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Box breakers taking in £60k a fortnight

Michael Garwood
May 12, 2011

Box breakers say business is better than ever to to the rise in demand for smartphones with Apple and BlackBerry providing the greatest profits

Box breakers are earning sums of up to £60,000 for just a few weeks’ work, by targeting non-mobile specialists, with Apple emerging as the biggest target.

The subject of box breaking, which sees handsets purchased from a store, unlocked and sold off for a greater value, has been away from the headlines for the past year or so as a result of network operators cracking down on the practice.

But the opinion of box breakers today is business is better than ever, and with the rise in smartphone popularity the opportunity for higher profit-margins has grown exponentially.

According to box breakers, the strongest demand for devices comes from areas such as the Middle East, South Asia, Dubai and West Africa, where a number of manufacturers do not supply directly. Apple and BlackBerry are the most in demand and generate highest profits, they claim.

Targeted stock includes the BlackBerry 9780, BlackBerry Torch, HTC Desire HD, Samsung Galaxy S and the Google Nexus S.

They claim to be making in excess of 40 and 50 per cent on the higher-value products. UK handset distributors typically earn between two and five per cent on sold devices, relying on volumes to make solid profits, sources claim.

The Apple iPhone 4, which launched in the UK in June, is one of the more popular and profitable devices requested by box breakers, who claim to target Apple stores directly.

Unlocked devices in some international markets are said to fetch up to £800 each for the 32GB version, £188 more the UK retail price.

The Apple iPad and iPad 2 tablet devices have also seen significant demand in the past 12 months since first launched.

The 32GB iPad 2, which launched in the UK on March 25, is the most profitable opportunity for box breakers at present. The retail price at the time of writing is £579 for the 64GB, 3G model.

Other devices from popular manufacturers such as BlackBerry, HTC and Samsung are also continuing to provide solid profit opportunities.

One box breaker said demand for the BlackBerry Torch, which has a handset-only price in the UK of about £450, has seen it fetching about £800 in some markets.

And box breakers claim to be making up to £1,000 when re-selling the iPad 2 in other markets, with particular demand coming from Dubai, and say people are being sent to the UK from these countries to collect devices to bring back.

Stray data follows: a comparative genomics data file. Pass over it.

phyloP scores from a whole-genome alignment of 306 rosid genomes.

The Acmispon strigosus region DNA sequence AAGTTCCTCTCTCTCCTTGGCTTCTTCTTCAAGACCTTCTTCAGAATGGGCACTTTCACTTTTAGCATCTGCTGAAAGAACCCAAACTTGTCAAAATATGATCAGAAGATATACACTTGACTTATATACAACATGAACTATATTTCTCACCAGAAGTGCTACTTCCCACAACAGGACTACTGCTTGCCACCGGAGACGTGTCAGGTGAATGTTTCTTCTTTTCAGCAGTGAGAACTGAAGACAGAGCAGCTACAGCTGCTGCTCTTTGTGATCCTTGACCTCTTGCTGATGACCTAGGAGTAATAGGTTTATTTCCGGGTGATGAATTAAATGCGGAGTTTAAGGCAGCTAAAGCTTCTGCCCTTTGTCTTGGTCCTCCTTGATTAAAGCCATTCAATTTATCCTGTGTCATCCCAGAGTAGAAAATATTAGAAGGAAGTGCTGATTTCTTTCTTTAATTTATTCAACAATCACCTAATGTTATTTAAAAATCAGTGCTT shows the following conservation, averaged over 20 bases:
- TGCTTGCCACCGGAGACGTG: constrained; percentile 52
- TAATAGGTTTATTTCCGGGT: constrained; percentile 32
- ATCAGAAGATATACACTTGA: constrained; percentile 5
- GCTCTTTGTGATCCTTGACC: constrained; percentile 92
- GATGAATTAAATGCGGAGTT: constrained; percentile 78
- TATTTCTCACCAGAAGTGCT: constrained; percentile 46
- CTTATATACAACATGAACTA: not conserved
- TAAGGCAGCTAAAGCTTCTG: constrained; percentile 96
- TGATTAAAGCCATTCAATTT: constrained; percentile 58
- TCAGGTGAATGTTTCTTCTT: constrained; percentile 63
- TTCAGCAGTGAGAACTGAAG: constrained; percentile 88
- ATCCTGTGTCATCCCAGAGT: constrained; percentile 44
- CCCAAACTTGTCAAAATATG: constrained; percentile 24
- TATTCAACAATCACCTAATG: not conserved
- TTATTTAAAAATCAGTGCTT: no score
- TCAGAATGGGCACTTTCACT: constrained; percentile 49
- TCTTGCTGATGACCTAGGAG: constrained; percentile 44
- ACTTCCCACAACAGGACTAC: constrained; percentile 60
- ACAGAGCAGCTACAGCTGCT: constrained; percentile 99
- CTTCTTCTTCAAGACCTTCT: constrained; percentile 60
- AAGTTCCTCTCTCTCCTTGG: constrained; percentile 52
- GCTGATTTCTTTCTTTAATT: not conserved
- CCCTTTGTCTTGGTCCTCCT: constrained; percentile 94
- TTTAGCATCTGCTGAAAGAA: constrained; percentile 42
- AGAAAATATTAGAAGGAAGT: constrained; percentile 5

One source told Mobile News known box breakers are earning up to £60,000 for two weeks’ work, as well as being given free flights and accommodation.

One box breaker said: “It’s become a massive business. A lot of people see it as a dirty way of trading but people are making millions from it. Most of the people who do it do not live in the UK and speak very little English.

“They are sent to the UK with a bank card to buy as many handsets as they can to fulfil an order from their boss. These guys can earn £60,000 in two weeks, more than the average person in England earns in a year. They are hired to do a job and may not work the rest of the year.

“When there is a big launch, that’s when these guys appear. They will have a specific agenda on which places to attack. It’s a well organised operation.”

Handsets are increasingly being sourced through non-traditional mobile sellers targets, such as Asda, Argos, Tesco, Currys and PC World, which were described by one box breaker as “easy targets” due to limited to no security measures to thwart their attempts.

Operators cracked down on the practice after ugly headlines surfaced regarding significant levels of box breaking, namely in O2 and Carphone Warehouse stores, for the original iPhone, which could be purchased in store without signing to a contact.

Another box breaker added: “There has been a switch from the traditional stores. O2, Vodafone, Carphone Warehouse have all tightened up on selling to box breakers. There was a time when you could get what you want whenever you wanted and staff would call you when it was a good time to come in and when stock was available.

“Although this still exists, it has been reduced. The supermarkets are the easiest places to get stock. Staff turnover is typically high so recognition isn’t really an issue and there are rarely any obstacles put in front anyway.”

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